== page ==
Inflation outlook and rate hikes depend on what happens to rents
The biggest takeaway from Tuesday's Consumer Price Index report is clear: Overall inflation is cooling in large part because energy prices have plummeted — a huge relief for consumers.
- But the core gauge, which excludes energy and food prices, shows inflation is still running hot.
Why it matters: Much of the optimism for a cooldown hinges on the hope that soaring shelter costs pushing up the index will decelerate or even fall alongside a slew of other goods and services.
- But if it doesn't play out as analysts expect, that might keep pressure on the Federal Reserve to continue pushing up rates — even if they do "skip" an increase at this week's policy meeting.
By the numbers: Overall prices rose only 4% in the 12 months through May — down from 4.9% for the year ended in April and the peak 9.1% last June.
- The sharp deceleration is largely explained by the run-up in energy prices, with Russia's invasion of Ukraine becoming less of a factor in the data. Energy prices were down nearly 12% last month compared to May 2022, while gas prices were down almost 20%.
The other side: The core measure, of course, does not get the tailwind from cheaper energy and has essentially moved sideways in recent months.
- The core measure has risen at a 5% annualized rate over the past three months, and has been steady at about that level all year — the kind of sticky inflation officials are worried about.
Yes, but: Shelter prices continue to be the key category putting upward pressure on inflation, up 0.6% in May and rising 8% compared to the same period a year ago.
- Falling rents seen in private sector data have not fed through to official government data. That needs to happen for overall inflation to cool, given shelter costs represent 43% of core CPI.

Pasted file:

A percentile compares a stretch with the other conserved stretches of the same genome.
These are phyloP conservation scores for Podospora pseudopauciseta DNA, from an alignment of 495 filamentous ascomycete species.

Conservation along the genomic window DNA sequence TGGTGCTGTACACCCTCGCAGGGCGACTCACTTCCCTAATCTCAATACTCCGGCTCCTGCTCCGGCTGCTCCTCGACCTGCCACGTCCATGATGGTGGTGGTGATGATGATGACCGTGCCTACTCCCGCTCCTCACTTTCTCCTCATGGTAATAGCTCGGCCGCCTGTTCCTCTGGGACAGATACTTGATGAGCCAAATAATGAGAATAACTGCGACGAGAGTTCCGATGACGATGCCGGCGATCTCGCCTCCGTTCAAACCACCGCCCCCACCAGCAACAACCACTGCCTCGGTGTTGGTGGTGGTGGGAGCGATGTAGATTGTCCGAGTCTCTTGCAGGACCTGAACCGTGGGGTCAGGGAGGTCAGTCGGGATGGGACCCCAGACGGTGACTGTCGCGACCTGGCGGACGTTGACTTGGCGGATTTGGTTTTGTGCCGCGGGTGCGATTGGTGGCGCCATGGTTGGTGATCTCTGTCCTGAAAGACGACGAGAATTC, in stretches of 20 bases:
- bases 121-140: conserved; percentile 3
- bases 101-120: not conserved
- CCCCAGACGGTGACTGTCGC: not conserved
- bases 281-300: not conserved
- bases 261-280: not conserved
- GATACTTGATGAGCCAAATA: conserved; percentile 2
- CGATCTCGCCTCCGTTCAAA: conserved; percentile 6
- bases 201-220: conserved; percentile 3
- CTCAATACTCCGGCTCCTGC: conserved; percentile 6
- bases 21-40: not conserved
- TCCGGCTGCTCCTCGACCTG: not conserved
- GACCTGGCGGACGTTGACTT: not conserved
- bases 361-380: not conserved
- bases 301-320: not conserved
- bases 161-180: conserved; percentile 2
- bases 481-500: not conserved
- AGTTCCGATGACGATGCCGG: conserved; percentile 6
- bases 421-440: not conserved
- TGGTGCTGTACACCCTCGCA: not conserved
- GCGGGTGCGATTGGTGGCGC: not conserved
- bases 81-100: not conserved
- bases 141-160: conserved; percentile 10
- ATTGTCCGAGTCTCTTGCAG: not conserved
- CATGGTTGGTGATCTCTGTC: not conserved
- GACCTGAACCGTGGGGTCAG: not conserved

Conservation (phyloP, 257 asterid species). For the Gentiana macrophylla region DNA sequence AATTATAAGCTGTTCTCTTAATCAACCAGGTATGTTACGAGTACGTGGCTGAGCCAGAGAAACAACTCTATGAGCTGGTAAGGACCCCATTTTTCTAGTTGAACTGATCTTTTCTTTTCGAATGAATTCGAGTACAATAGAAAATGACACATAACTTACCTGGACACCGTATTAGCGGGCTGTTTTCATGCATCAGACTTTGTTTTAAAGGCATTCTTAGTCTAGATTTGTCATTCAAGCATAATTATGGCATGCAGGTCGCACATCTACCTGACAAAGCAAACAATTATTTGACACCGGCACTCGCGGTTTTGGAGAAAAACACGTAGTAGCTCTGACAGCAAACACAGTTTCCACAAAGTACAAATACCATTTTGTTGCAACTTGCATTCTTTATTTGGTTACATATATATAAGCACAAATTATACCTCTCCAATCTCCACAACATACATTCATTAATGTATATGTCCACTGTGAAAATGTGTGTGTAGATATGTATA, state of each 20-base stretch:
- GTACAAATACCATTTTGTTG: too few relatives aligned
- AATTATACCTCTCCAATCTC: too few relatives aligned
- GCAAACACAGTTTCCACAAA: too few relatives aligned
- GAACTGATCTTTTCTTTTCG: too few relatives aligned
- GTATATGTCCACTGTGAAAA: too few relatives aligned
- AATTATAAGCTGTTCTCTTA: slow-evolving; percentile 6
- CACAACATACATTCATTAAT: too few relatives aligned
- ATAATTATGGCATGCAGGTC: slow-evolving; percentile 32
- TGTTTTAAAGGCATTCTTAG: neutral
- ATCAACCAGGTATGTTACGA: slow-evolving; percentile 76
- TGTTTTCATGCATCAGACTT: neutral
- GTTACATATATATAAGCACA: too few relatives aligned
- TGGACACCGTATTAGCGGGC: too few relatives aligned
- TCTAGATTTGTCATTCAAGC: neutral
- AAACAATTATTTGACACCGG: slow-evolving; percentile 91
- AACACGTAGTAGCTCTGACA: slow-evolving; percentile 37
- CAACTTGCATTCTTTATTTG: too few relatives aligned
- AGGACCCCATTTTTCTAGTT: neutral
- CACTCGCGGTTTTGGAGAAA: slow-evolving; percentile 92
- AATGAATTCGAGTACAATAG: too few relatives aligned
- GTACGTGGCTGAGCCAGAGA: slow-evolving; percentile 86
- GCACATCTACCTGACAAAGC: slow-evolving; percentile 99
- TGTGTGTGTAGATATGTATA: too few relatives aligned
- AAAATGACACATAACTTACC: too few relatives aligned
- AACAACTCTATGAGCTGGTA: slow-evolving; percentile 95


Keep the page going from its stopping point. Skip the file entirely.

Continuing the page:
- But that also assumes other components cooperate. Used car prices, for instance, have reaccelerated — rising 4.4% in May (and April), though economists say that jump may also prove fleeting.
What they're saying: "We are still waiting for the slowdown in shelter costs to start to make its way into the calculation of inflation, but so far, it has remained highly elusive," Eugenio Alemán, chief economist at Raymond James, wrote in a note.
- "For now, all the progress in bringing down inflation has been made by the energy component of the index, which means that the disinflation process remains dependent on continued weakness in energy prices."
May's inflation numbers were broadly in line with forecasts. But that doesn't make the Federal Reserve's policy decision this week much simpler.
- Fed officials have telegraphed that they may not raise rates for the first time in 15 months as they take stock of the economy, but that this would not preclude resuming rate hikes later in the summer.
Between the lines: A strong jobs report 11 days ago, combined with last month's mixed-picture inflation and a recent surge in financial markets, make for an awkward communication challenge for chair Jerome Powell when he faces the media Wednesday.
- Part of the rationale for pausing rests on the risk that financial conditions are tightening in the wake of spring's bank failures. This could do some of the Fed's inflation-fighting work for it.
- But there is only limited evidence that this is happening. Meanwhile, the S&P 500 index has been rising in June and is now up 14% so far in 2023.
- That all puts Powell in the position of explaining why the Fed is taking a break from hiking at a time the job market is still strong, core inflation is still far above the Fed's target and financial markets are surging.
The bottom line: Inflation has come down from last year's steep readings. But underlying price pressures might prove even more difficult to stamp out — a reality that could pressure the Fed to keep tightening in the months ahead.